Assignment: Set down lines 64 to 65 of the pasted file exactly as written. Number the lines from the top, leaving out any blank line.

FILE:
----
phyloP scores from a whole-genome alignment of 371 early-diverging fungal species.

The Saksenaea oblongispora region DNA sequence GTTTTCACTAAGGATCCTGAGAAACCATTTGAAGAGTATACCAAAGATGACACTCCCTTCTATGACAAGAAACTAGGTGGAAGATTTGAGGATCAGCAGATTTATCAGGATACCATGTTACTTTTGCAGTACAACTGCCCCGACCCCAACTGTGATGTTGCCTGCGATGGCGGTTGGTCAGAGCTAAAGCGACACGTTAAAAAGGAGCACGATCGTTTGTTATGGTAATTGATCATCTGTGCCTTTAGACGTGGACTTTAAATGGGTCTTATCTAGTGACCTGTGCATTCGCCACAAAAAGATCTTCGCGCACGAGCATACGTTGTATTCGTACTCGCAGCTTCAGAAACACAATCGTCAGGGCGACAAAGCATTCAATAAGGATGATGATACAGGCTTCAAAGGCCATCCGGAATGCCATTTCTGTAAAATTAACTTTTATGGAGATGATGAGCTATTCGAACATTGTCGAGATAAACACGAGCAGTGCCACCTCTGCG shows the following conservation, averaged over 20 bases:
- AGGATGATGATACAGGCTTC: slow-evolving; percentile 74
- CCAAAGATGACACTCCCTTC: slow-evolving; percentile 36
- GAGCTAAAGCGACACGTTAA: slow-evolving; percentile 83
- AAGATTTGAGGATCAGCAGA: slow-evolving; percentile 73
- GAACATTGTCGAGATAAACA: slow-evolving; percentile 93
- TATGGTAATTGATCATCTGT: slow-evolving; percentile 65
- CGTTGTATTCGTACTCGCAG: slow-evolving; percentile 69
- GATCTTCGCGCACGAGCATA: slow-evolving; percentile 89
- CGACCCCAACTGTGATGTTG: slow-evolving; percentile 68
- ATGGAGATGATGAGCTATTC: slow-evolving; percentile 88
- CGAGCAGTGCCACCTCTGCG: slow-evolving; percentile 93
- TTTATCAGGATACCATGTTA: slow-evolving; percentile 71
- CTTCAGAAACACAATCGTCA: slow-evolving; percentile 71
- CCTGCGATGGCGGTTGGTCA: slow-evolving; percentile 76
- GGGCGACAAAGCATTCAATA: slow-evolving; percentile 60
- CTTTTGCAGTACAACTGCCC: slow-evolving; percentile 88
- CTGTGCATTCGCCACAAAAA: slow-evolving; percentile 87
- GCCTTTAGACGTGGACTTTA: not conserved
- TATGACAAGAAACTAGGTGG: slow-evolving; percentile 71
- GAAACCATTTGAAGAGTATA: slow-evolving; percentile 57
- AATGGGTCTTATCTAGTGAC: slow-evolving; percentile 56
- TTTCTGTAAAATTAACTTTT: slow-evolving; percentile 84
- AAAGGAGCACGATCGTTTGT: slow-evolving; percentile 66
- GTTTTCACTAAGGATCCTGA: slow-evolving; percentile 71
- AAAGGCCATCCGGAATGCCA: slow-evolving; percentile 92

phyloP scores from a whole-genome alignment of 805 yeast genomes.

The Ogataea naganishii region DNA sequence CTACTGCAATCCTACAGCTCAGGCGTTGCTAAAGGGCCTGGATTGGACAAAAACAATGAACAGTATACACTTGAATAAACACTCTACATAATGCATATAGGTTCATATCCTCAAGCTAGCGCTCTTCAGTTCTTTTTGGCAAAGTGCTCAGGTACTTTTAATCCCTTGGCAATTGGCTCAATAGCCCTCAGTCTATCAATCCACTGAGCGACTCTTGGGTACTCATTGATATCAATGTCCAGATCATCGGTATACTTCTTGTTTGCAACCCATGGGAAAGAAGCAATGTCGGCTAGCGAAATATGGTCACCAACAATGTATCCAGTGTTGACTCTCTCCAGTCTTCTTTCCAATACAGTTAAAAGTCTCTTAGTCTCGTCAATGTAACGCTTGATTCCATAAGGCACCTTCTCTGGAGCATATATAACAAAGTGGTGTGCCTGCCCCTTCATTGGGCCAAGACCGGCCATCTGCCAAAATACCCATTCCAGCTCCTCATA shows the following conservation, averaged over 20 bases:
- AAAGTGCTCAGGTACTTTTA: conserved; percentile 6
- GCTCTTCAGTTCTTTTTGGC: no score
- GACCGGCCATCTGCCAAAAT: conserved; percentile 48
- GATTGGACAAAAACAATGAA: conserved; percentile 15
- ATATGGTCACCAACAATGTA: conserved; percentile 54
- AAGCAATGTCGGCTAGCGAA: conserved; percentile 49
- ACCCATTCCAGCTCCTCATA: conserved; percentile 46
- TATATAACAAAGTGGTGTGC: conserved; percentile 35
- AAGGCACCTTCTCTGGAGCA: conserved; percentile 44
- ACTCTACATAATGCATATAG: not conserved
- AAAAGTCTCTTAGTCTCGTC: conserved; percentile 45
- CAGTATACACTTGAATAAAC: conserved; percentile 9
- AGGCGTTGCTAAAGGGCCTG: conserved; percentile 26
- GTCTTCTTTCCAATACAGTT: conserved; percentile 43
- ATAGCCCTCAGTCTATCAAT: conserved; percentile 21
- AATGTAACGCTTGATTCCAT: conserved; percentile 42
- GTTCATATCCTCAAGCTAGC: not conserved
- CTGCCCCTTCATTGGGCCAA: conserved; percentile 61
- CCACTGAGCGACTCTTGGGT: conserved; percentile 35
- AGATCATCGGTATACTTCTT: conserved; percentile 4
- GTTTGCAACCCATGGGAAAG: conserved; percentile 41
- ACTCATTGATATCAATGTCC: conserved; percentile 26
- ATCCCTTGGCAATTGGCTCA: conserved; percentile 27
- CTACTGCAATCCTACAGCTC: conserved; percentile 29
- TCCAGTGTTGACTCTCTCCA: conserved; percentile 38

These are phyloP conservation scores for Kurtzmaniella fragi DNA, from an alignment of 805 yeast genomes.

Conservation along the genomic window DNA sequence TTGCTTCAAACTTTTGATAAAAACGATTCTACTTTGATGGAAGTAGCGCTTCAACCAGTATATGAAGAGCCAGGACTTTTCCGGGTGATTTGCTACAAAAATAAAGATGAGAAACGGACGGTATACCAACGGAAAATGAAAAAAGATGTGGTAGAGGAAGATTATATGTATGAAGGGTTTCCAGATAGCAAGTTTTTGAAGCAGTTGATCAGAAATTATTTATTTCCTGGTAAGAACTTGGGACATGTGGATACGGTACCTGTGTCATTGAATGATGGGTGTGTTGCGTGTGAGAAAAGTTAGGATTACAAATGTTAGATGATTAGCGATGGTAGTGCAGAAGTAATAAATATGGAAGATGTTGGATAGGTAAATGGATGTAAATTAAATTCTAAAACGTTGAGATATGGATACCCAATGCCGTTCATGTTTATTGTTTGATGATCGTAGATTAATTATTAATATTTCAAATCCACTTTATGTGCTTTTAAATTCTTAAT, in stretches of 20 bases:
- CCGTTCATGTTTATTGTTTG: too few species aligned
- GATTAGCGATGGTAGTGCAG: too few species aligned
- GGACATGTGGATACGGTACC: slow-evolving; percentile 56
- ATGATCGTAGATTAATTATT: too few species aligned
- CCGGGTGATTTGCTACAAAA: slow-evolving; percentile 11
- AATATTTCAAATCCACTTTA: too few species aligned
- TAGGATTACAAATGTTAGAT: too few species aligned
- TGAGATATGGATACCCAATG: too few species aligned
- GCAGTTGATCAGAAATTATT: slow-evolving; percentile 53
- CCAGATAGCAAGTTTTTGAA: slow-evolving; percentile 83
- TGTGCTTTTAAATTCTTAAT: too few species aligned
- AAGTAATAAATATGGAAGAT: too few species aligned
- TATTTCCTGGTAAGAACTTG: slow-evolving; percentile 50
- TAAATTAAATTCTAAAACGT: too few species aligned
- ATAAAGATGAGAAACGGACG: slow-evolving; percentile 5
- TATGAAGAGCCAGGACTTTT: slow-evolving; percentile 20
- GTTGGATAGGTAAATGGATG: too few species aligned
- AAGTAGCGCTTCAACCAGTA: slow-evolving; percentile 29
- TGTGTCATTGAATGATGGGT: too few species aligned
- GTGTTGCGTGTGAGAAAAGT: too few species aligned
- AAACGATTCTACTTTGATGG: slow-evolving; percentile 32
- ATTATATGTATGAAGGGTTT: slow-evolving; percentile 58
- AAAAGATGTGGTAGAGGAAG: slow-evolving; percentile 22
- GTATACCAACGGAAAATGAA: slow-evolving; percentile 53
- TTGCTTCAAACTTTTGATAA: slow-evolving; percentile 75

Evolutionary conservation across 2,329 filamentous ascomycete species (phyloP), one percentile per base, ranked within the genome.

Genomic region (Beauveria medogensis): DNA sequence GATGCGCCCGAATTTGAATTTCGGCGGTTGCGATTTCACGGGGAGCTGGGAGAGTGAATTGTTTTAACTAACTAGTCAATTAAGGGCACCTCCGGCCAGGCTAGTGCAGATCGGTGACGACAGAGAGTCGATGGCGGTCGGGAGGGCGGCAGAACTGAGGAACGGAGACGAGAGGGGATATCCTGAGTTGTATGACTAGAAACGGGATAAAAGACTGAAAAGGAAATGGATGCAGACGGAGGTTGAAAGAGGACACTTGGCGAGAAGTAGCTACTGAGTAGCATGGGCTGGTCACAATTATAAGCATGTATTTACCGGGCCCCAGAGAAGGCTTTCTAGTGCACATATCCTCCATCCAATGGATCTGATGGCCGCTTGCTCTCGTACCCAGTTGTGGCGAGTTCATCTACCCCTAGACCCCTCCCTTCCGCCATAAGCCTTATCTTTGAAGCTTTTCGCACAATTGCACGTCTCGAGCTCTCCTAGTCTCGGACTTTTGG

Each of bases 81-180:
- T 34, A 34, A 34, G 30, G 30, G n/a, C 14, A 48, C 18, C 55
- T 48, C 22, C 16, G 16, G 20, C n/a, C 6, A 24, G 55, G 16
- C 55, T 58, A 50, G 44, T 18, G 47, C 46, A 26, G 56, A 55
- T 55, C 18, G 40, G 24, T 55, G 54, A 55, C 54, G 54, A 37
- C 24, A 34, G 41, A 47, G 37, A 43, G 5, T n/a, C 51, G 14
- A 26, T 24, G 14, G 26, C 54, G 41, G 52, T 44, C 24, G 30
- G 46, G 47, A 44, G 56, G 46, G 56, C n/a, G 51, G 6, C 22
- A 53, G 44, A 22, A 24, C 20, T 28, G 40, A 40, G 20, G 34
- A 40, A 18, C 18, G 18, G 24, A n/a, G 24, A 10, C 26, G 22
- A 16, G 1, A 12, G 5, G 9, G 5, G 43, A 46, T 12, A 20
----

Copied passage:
- TGAGATATGGATACCCAATG: too few species aligned
- GCAGTTGATCAGAAATTATT: slow-evolving; percentile 53